Live Long and Prosper

SSI released a Campaign Disk for SP II in 1996 that featured three fictional campaigns and added some additional units to the mix. Attempting to improve upon a proven formula, SSI released Steel Panthers III: Brigade Command (1939-1999) in 1997. As the title implies, the game featured armoured warfare on a larger scale and had minor improvements in the user interface, but it didn’t meet with the critical acclaim enjoyed by SP II. Unlike SP II, SP III featured support for both DOS and Windows 95, but the engine was beginning to look dated and a maximum resolution setting of 800x600 was a significant hindrance.



The Campaign Disk added even more content to an already superb package.


In 2000, Matrix games obtained the rights to the game and source code to Steel Panthers III and it released several WW II variants of the game. Another development group, The Camo Workshop, took the SP II gaming engine as its starting point and subsequently released a fully compatible Windows product called Steel Panthers: Main Battle Tank (WinSPMBT). This most recent iteration of the SP II engine featured the units of 90 different countries and time line that spans from 1945 until 2020.

Starting in 2005 Shrapnel Games became the commercial distributor for The Camo Workshop’s enhanced version of WinSPMBT. This latest version is updated on a regular basis and features a maximum resolution of 1600 x1200 and support for either DirectX or GDI based graphics. A World War II variant of this engine, called Steel Panthers World War 2 (WinSPWW2), is also an enhanced product that comes on CD.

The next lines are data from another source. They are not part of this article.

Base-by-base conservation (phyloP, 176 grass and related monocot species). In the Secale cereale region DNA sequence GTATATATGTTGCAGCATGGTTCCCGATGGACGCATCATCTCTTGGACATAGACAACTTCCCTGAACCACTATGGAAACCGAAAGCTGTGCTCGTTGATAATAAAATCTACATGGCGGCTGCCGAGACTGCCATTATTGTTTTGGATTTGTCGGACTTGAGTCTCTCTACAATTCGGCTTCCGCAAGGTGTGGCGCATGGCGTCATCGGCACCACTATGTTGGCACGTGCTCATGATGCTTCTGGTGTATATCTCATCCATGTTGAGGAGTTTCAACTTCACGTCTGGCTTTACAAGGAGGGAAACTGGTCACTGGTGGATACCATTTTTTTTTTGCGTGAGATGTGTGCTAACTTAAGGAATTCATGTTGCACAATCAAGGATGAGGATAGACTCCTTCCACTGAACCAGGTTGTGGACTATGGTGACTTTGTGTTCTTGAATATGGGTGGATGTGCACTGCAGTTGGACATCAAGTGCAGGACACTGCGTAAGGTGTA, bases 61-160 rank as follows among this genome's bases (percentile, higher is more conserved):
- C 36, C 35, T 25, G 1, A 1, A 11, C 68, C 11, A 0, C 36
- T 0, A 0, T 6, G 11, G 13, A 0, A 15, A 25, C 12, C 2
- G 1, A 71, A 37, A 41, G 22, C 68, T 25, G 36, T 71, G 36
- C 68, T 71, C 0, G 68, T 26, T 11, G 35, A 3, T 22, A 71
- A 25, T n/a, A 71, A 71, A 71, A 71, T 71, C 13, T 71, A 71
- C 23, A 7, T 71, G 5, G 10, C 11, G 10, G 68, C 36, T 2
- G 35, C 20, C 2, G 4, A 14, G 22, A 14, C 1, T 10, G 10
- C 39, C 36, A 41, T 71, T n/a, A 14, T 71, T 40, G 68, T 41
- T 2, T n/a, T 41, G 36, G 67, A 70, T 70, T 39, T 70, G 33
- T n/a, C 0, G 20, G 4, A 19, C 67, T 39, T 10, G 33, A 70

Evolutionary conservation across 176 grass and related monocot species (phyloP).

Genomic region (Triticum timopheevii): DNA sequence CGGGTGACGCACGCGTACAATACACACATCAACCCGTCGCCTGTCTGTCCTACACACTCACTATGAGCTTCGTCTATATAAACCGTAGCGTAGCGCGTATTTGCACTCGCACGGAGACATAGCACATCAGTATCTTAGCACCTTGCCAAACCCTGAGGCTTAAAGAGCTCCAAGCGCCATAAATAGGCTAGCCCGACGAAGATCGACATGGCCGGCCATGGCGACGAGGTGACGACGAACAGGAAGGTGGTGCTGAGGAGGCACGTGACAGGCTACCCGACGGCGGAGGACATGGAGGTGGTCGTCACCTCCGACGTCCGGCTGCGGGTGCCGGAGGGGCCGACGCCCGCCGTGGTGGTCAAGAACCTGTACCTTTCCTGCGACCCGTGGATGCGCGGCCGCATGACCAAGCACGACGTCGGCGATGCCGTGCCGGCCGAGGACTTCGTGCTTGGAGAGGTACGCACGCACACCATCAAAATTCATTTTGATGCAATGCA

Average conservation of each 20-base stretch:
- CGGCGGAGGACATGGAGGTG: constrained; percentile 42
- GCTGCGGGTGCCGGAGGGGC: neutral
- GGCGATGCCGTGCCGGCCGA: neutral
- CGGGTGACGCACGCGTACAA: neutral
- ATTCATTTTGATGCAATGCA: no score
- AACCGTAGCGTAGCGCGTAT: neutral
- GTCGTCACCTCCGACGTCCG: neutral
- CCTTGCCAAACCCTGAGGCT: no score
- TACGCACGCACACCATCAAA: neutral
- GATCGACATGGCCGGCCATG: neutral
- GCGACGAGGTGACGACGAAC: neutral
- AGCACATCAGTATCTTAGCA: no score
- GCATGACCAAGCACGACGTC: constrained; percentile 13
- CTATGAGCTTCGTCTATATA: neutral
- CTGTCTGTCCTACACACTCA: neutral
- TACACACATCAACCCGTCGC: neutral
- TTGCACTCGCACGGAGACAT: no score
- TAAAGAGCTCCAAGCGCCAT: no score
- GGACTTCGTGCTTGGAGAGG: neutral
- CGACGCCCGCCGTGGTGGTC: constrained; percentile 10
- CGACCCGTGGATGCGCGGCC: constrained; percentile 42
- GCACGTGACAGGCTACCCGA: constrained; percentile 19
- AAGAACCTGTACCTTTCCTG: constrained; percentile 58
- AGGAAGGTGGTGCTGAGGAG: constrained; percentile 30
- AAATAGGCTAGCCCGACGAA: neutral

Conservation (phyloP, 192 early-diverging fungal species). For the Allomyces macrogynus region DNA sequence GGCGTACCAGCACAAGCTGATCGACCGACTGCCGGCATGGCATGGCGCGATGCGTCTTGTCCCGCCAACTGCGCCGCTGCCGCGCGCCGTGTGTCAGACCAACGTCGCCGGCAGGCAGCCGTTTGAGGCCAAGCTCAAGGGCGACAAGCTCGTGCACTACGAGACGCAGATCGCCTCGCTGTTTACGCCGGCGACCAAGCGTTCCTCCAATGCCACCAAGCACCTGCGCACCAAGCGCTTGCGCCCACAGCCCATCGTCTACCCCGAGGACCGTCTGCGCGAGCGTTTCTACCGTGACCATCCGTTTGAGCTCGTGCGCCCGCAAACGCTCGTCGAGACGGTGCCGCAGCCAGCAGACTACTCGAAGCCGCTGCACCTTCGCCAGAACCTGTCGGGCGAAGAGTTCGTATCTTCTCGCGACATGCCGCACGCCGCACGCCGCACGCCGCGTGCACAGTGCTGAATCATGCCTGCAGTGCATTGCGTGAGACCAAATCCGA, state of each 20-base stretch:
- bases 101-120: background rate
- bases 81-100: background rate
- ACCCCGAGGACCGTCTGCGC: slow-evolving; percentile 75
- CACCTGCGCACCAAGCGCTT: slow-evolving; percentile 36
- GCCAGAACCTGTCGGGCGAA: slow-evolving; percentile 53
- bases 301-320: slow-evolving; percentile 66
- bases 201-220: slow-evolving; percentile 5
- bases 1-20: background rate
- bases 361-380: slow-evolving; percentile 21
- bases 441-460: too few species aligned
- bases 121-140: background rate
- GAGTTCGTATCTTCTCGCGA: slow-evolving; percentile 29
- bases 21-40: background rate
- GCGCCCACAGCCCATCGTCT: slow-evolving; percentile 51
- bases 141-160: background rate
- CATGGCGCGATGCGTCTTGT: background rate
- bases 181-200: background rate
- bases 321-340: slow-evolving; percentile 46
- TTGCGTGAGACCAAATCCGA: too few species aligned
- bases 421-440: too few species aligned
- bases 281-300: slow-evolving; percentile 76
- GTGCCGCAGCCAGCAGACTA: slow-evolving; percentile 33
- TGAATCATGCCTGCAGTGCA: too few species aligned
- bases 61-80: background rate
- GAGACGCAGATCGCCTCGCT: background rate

The “new and improved” Steel Panthers


Parting Shots

All-in-all SP II was a good game that became excellent after patches to remedy initial bugs. Features such as a mission editor a fully detailed technical database, excellent graphics (for the period) and superb sound effects rounded out this classic. Using this game as a starting point Steel Panthers has evolved into an enduring classic. I suspect it is one of the few games that to be on the hard drives of wargamers for over 15 years! If you have never played SP II, I would encourage you to pick-up a copy and get a great look into the history of wargaming. It was definitely the best wargame of 1996 and beyond.

Discuss it in our forums!